India target of uneven economic development. While many companies

India
one of the largest economies of the world and an important global business hub
is in the midst of myriad problems. With large portion of the population under
absolute poverty, undernourished children, widening gaps between the haves and
have nots, is causing disparity among the economic classes of India.

To
achieve sustainable development and grow as one of the power hub, the role of
the government and corporate sector is more pronounced than before. The role of
the corporate sector is more imperative as it has been the target of uneven
economic development.  While many
companies have responded proactively to this need of the hour and have had initiatives
in place for more than decade now, the benefits of which have are reaped not
only the companies but also the stakeholders.

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The
CSR clause within the company’s act 2013 have brought more than 6000 companies
Indian Companies to take up CSR initiatives to comply with the new provisions.  Companies with minimum net profit of 5 crores
now fall within the ambit of CSR fold. The act encourages companies to spend at
atleast 2% of their average net profits in the previous three years.

This
discussion paper looks at the CSR practices of the select units in Satara and
Kohalpur districts in western Maharashtra registered under the companies act of
1956. The case also throws light on the challenges faced by new companies that
now come under the new provision of the Companies Act of 2013.

Key
words: Companies Act 2013, CSR  Best
Practices, Satara, Kolhapur

 

 

 

Corporate
social responsibilities have become an agenda after the amendment in the company’s
act 2013. Companies with minimum net profit of 5 crores fall within the ambit
of CSR fold. The act encourages companies to spend at atleast 2% of their
average net profits in the previous three years. Any company with a net worth of Rs 500 crore or a turnover
of Rs 1,000 crore or net profit of Rs 5 crore, will need to spend at least 2%
of its average net profit for the immediately preceding three financial years
on corporate social responsibility activities. The act suggests the following

1.     
The CSR activities undertaken
should not be in the normal course of business

2.     
The
activities should among the prescribed list of activities by the act mentioned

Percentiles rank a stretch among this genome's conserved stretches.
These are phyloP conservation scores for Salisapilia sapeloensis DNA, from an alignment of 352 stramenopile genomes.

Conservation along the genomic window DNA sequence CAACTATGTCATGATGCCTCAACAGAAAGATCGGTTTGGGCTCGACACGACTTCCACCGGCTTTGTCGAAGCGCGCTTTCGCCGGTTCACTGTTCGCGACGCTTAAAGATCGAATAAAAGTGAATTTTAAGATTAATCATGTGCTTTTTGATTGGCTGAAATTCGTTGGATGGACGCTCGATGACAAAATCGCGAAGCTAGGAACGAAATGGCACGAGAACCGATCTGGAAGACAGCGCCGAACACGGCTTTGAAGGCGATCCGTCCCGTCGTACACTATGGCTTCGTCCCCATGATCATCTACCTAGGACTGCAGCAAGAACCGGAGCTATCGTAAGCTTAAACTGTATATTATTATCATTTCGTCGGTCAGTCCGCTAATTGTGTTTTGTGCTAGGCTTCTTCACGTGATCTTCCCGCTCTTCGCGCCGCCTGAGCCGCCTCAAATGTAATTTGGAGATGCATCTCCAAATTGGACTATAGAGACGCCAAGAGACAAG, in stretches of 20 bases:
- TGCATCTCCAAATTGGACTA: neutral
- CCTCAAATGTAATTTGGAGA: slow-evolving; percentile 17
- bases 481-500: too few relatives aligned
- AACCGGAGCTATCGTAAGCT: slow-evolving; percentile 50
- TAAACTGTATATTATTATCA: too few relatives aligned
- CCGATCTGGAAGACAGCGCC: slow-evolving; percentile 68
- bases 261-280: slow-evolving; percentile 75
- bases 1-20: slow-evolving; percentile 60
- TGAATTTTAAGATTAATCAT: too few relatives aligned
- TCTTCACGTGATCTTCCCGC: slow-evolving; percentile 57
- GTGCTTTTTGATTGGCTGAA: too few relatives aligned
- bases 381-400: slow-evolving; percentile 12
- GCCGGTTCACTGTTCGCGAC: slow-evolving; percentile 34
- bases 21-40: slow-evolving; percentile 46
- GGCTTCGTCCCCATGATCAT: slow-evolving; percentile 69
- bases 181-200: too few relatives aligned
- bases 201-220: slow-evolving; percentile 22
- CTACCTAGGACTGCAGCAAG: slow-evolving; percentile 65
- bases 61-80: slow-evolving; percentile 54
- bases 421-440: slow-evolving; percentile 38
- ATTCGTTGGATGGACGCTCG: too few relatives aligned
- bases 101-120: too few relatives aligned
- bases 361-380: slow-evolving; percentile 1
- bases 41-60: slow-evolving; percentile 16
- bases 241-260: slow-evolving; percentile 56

in Schedule VII of the 2013 Act.

3.     
The company
for the purpose of CSR formulation and monitoring constitute a committee.

4.     
A company can
undertake its CSR activities through a registered trust or society, a company
established by its holding, subsidiary or associate company or otherwise,
provided that the company has specified the activities to be undertaken, the
modalities for utilization of funds as well as the reporting and monitoring
mechanism.

5.     
Companies can also collaborate with each other for jointly
undertaking CSR activities, provided
that each of the companies are able
individually report on such projects. 

6.     
The report of
the Board of Directors attached to the financial statements of the Company
would also need to include an annual report

7.     
Where a
company has a website, the CSR policy of the company would need to be disclosed on such
website.

The activities that can be undertaken by a
company to fulfil its CSR obligations include eradicating hunger, poverty and
malnutrition, promoting preventive healthcare, promoting education and
promoting gender equality, setting up homes for women, orphans and the senior
citizens, measures for reducing inequalities faced by socially and economically
backward groups, ensuring environmental sustainability and ecological balance,
animal welfare, protection of national heritage and art and culture, measures
for the benefit of armed forces veterans, war widows and their dependents,
training to promote rural, nationally recognized, Paralympic or Olympic sports,
contribution to the prime minister’s national relief fund or any other fund set
up by the Central Government  for socio economic development and relief
and welfare of  SC, ST, OBCs, minorities and women, contributions or funds
provided to technology incubators located within academic institutions approved